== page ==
I like Shyamalan’s work okay, but I’m not a huge fan… I liked “The Sixth Sense” despite the fact that its hook is lifted from “Carnival of Souls” and later “Jacob’s Ladder”, as well as Ambrose Bierce’s much earlier short story "An Occurrence at Owl Creek Bridge", and from sources probably a lot older than that. Bottom line, this didn’t affect the fact that I found “The Sixth Sense” creepy and entertaining, though not as original as many claimed. I liked “Unbreakable”, but found the ending unintentionally funny. I missed “Signs”, but saw “The Village”. It was disliked by a lot of critics and moviegoers, but I enjoyed it for the most part. Chalk it up to nostalgia, but it reminded me of Hammer films like “Demons of the Mind”, and other British horror films of the 70’s like “Blood on Satan’s Claw”. I didn’t mind that its ending was ludicrous. I think I appreciated the fact that it dared to be as out there as a Lars Von Trier art flick. Shyamalan followed “The Village” with “The Lady in the Water”, a movie based on a bedtime story he made up for his girls. Despite the fact that the movie is a mess, I found that it too had the stamp of a single filmmaker rather than that of a committee on it. Then comes “The Happening”, probably garnering Shyamalan the worst reviews of his career to date.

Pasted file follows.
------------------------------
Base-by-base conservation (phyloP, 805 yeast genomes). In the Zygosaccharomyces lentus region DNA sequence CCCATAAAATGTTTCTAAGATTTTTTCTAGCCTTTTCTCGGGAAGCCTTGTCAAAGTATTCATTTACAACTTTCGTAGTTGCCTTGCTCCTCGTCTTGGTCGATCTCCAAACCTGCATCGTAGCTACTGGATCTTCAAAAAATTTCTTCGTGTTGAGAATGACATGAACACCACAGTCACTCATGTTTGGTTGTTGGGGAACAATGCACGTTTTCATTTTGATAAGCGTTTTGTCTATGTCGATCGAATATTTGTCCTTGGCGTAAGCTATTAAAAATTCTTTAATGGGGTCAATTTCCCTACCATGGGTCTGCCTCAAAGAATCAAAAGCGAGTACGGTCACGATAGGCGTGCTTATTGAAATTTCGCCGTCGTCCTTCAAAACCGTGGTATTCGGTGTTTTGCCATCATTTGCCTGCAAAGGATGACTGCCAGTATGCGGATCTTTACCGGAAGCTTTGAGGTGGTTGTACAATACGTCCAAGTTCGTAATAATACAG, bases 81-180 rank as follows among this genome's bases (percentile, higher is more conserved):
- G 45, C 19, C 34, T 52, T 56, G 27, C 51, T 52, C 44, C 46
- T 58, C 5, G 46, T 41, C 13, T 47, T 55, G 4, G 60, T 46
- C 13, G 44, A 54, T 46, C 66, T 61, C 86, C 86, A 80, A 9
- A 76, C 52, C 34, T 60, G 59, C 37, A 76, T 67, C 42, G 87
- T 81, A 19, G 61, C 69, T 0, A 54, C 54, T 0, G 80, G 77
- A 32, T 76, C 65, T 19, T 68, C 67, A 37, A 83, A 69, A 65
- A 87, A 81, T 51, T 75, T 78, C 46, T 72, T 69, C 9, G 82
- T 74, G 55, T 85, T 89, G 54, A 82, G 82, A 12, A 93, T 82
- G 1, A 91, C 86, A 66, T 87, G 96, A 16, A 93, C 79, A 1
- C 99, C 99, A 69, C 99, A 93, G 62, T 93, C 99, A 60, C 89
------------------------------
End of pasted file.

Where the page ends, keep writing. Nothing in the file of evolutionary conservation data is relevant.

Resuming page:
Beyond the idea of something causing people to commit suicide en masse (Hello “God Told Me To” and, God forbid, “Starship Invasions”), most of the rest of the plot of “The Happening” is silly. Some of the acting is either bad, or its intent isn’t clear, or some of the actors are miscast. The dialogue is alternately lousy, obvious, and per functionary (I seriously think “The Happening” would work better as a silent movie). Characters behave improbably (i.e. the kids’ outburst, swearing and kicking the door of the survivalists’ house, and getting them what they deserve). As the suicide methods get “creative” beyond the point of competing with “The Omen” series, they become funny. A mood ring is not a good prop to use as a symbol! Unless it’s in a 70’s period piece like “Dazed and Confused” (especially when the aforementioned mood ring doesn’t even have a decent pay off in the movie). And fatally, the movie runs out of steam during the last 15 minutes of its appropriately short 92-minute running time.